Call Me by Your Name Audiobook Summary
‘…Hammer’s voice is brimming with such melody that, if you listen to it long enough, you can probably get drunk off it.’ — Vulture.com
Now a major motion picture from director Luca Guadagnino, starring Armie Hammer and Timothée Chalamet. Winner of the 2018 Academy Award for Adapted Screenplay
Celebrate André Aciman’s sensational novel with a dynamic audiobook, read by Armie Hammer
A New York Times Notable Book of the Year
A Publishers Weekly Best Book of the Year
A Washington Post Best Fiction Book of the Year
A New York Magazine ‘Future Canon’ Selection
A Chicago Tribune Favorite Book of the Year
One of The Seattle Times’ Michael Upchurch’s Favorite Books of the Year
Call Me by Your Name first swept across the world in 2007. It is the story of a sudden and powerful romance that blossoms between an adolescent boy and a summer guest at his parents’ cliffside mansion on the Italian Riviera. During the restless summer weeks, unrelenting but buried currents of obsession, fascination, and desire intensify their passion as they test the charged ground between them and verge toward the one thing both already fear they may never truly find again: total intimacy. André Aciman’s critically acclaimed debut novel is a frank, unsentimental, heartrending elegy to human passion.
More praise for Call Me By Your Name:
‘…Armie Hammer (who plays Oliver in the movie) steps effortlessly into Elio’s interior world. The result is staggering.’ — BookRiot
‘a must-listen for anyone familiar with the book or film.’ — Buzzfeed
‘Hammer’s soft, velvety voice lends itself perfectly to the story and its Italian setting. While you might think this one isn’t worth a listen if you’ve already seen the movie or read the book, many reviewers say it is still worth taking in even if you know the story – some even say it’s worth listening to more than once.’ — AskMen.
Call Me by Your Name Audiobook Reviews
At a time when it appears as though most gay fiction getting published centers around Harlequin-like romances or other popular genre or appears to be meant mainly for titillation, André Aciman’s Call Me By Your Name (2007; 248 pp.) is both a notable exception and a true artistic accomplishment. The novel can be considered a coming-of-age story (a dangerously over-used subgenre in the wrong hands) as well as a love story. Set in 1988 and on the Italian Riviera, which adds to the charm and appeal of the novel, Call Me By Your Name is narrated by and tells the story of a seventeen-year-old American-Italian-Jewish youth, Elio Perlman, and his six-week, summer love affair with Oliver Ulliva, a university professor who is seven years older than Elio and who has been selected to live in Elio’s parents’ home as a guest “resident” while finishing a manuscript for publication as part of the parents’ way of aiding budding writers.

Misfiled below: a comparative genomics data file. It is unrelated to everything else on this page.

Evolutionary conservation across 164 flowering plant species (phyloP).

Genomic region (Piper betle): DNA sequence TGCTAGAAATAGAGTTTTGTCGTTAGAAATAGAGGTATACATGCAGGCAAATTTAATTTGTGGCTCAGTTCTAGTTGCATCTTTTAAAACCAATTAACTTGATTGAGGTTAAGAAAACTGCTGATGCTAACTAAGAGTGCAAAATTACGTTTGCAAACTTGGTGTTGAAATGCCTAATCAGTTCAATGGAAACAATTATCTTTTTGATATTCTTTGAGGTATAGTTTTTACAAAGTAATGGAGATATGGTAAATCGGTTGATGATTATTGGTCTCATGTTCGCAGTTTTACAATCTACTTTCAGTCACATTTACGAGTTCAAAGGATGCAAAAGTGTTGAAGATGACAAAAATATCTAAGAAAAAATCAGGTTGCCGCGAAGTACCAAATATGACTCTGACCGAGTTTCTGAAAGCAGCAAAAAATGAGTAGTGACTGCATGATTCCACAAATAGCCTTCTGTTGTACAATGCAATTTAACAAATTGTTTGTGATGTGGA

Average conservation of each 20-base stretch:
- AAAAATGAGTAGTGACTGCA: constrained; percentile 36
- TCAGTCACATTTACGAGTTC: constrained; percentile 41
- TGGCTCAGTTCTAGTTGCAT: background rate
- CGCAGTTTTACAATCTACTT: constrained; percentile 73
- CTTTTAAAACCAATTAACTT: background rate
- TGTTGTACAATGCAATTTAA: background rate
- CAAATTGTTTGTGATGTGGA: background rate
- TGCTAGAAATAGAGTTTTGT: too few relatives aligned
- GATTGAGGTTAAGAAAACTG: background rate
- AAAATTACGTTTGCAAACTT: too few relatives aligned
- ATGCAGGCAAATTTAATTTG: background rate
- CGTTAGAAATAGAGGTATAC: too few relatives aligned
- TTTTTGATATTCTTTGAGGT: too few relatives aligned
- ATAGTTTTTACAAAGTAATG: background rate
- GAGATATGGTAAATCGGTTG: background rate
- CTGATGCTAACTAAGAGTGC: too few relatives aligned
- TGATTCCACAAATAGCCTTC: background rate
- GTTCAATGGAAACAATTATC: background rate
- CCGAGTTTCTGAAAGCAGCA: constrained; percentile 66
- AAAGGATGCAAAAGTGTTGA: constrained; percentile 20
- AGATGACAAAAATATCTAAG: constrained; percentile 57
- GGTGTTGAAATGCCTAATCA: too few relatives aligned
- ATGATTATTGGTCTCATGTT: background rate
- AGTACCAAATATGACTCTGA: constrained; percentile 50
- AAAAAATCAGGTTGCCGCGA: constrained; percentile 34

Much of the first half of Call Me By Your Name has a “stream of consciousness” feeling to it as Elio, a very precocious and intelligent but shy young man, defies his better intuitions and finds himself more and more attracted to Oliver. Oliver, in turn, appears aloof, enigmatic, or simply unresponsive to the younger man’s growingly obvious infatuation. Aciman beautifully captures the multiple emotions: doubts, worries, hopes, and despair of an apparently one-sided attraction and romance to which any reader, regardless of their sexual orientation, most likely will be able to relate. Elio’s situation and Aicman’s characters and dialogue are all very true to life. Aicman’s references to the Italian setting, its culture, and historic figures (especially artists) add color to his tale without becoming a distraction or principal focus.
By time both Elio and the reader are aware of Oliver’s true feelings toward the younger man, a new sense of urgency, an even greater feeling of sensuality and eroticism, and a more intense atmosphere of anxiety and impending doom enters the story—all of it exquisitely captured by Aciman’s exquisitely accomplished writing.
The minor characters in Call Me by Your Name are portrayed as lovingly and precisely as the two leads. Elio’s father and a younger female friend who is dying of leukemia, in particular, are given scenes of appealing tenderness and geniality. Both are people readers would like to know and embrace. Call Me By Your Name is filled with psychological insight, beauty, realism, poignancy, melancholy, regret, smiles, wonder, joy and celebration, and pathos. If it is possible for a novel to contain a genuine reflection of what it is like to be a human being, Call Me by Your Name is that novel.
The conclusion of Oliver’s six weeks with Elio and his family and the circle of friends he makes while in Italy before returning to the United States ends the way readers know it must, but it is not the conclusion of the novel. In the final chapter entitled “Ghost Spots,” Aciman benevolently gives readers further, later scenes depicting the lives of both Elio and Oliver. The scenes are like the rest of the novel: authentic and discerning with memories both sad and joyous while tinged with an aching, unforgettable bitter sweetness. Upon finishing the novel one can only conclude that Call Me By Your Name is a modern classic.
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